COP26: ‘Tangible sense of social justice’ key to net zero transition – GSG boss

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People must feel "a tangible sense of social justice" for the transition to net zero to succeed, the boss of the influential Global Steering Group for Impact Investment (GSG) said on Monday. 

Ahead of a COP26 fringe event in Glasgow, Cliff Prior (pictured) told Pioneers Post that while the climate challenge could be solved, a “very substantial disruption” was going to take place. If the resulting social impact wasn’t accounted for, people wouldn’t come on board and net zero wouldn’t be achieved, he explained. 

He gave the example of the “gilets jaunes” movement in France, where a proposal for a carbonCliff Prior tax on petrol prices in 2018 led to months of protests among disadvantaged communities that are highly car-dependent.

“A just transition is ethically right, and even for the deepest green activist it’s essential,” he added.

Sarah Gordon, CEO of the Impact Investing Institute, also in Glasgow, told Pioneers Post there were three components to a just transition to net zero: climate, social impact and community involvement. Those needed to be considered together. But, she added, there was “a big issue around the siloing of social and environmental impact”.

However, this year’s COP showed a much wider acceptance of the need for a just transition than previous events, Gordon said, “because it is the right thing to do but also because there’s a very good business case for it.”

There's a big issue around the siloing of social and environmental impact

Investor demand for “green plus” products (investments with both environmental and social impacts) was considerable, she added, giving the example of the Impact Investing Institute’s proposal for a Green+ Gilt that attracted attention last year. 

Speaking at a panel discussion hosted by the Impact Investing Institute on Monday, Gordon said there were “incredible commercial opportunities” in the transition to net zero and that businesses and investors now recognised that pro-actively seeking these opportunities could bring a competitive advantage. “But I think it's also really important for us to think about... investments that really provide opportunities for people to take advantage of the new sustainable economy that we all want to see.”  


COP26 Impact Investing Institute panel cropped

Above: the panel at the COP26 fringe event in Glasgow – from left: Laurie Spengler, CEO of Courageous Capital Advisors, Cliff Prior and Sarah Gordon. 


Scaling and accelerating

The global impact investing market – which has reached about $1tn – is nowhere near the scale of finance needed to achieve the UN Sustainable Development Goals by 2030 – estimated at $90tn.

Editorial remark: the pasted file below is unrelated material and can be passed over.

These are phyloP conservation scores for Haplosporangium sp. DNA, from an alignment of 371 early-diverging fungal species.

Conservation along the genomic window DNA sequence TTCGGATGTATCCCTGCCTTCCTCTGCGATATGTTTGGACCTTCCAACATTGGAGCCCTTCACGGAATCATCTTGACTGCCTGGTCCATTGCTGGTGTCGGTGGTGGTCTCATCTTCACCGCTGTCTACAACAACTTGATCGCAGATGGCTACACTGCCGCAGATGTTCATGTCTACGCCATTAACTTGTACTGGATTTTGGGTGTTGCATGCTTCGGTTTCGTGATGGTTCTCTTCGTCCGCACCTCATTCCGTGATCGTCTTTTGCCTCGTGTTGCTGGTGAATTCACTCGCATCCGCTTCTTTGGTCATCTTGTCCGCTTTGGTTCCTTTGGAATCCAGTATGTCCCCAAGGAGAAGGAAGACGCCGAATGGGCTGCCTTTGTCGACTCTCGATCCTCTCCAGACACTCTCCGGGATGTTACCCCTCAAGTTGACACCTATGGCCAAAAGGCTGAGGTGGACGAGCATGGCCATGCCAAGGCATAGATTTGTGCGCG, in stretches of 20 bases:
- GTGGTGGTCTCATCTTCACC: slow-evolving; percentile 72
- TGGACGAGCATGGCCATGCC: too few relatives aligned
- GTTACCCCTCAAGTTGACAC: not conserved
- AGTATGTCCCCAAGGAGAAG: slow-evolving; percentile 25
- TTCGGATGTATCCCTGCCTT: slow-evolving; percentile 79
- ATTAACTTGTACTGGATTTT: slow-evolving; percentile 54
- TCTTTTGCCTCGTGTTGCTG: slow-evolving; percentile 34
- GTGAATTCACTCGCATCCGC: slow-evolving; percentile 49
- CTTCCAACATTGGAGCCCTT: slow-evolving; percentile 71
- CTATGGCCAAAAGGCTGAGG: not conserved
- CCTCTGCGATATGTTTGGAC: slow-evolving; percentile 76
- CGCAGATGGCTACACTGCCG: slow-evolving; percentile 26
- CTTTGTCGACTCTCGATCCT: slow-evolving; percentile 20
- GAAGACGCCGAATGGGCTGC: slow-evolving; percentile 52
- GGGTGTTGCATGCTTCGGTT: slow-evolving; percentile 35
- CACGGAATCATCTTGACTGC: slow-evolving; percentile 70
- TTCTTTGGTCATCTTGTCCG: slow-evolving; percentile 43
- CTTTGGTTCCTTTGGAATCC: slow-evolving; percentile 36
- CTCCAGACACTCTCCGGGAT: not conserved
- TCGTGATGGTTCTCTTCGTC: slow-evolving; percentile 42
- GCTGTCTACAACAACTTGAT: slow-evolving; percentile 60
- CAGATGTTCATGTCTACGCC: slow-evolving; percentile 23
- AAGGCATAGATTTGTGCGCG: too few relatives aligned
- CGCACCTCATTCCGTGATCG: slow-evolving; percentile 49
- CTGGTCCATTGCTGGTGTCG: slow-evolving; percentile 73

Prior said there was a need to tap into other types of investments, such as ESG (environmental, social and governance) investing, which represents about $40tn. 

ESG finance aims to reduce negative climate and social risk by excluding some investments, but unlike impact investing, does not intentionally try to achieve climate or social goals. So the question, Prior said, was how to apply impact investing approaches to some ESG funds to grow the capital available for impact investing.

“Impact investing is absolutely crucial right now. We must be clear here, there are many challenges to achieve [including] net zero, social and climate imperatives. But if you haven't got a finance system that is positively designed to achieve social and climate goals, you haven't got a chance.”

If you haven't got a finance system that is positively designed to achieve social and climate goals, you haven't got a chance

GSG and the Impact Investing Institute are spearheading the work of the G7 Impact Taskforce, launched last summer with an aim to scale up impact investing worldwide. 

Backed by the UK government, the Impact Taskforce brings together 120 influential figures from across the finance industry, from the World Bank to S&P Global and Blackrock. It is due to publish recommendations in December for the different actors across the finance industry and government to help develop impact investing – from policy proposals to innovative investment products.

Gordon said the level of change seen over the past two years was “astonishing”, as the impact of the pandemic created a “sense of urgency” not only around the climate crisis but also around social inequities.

“We have to take advantage of this momentum, and respond to that.”


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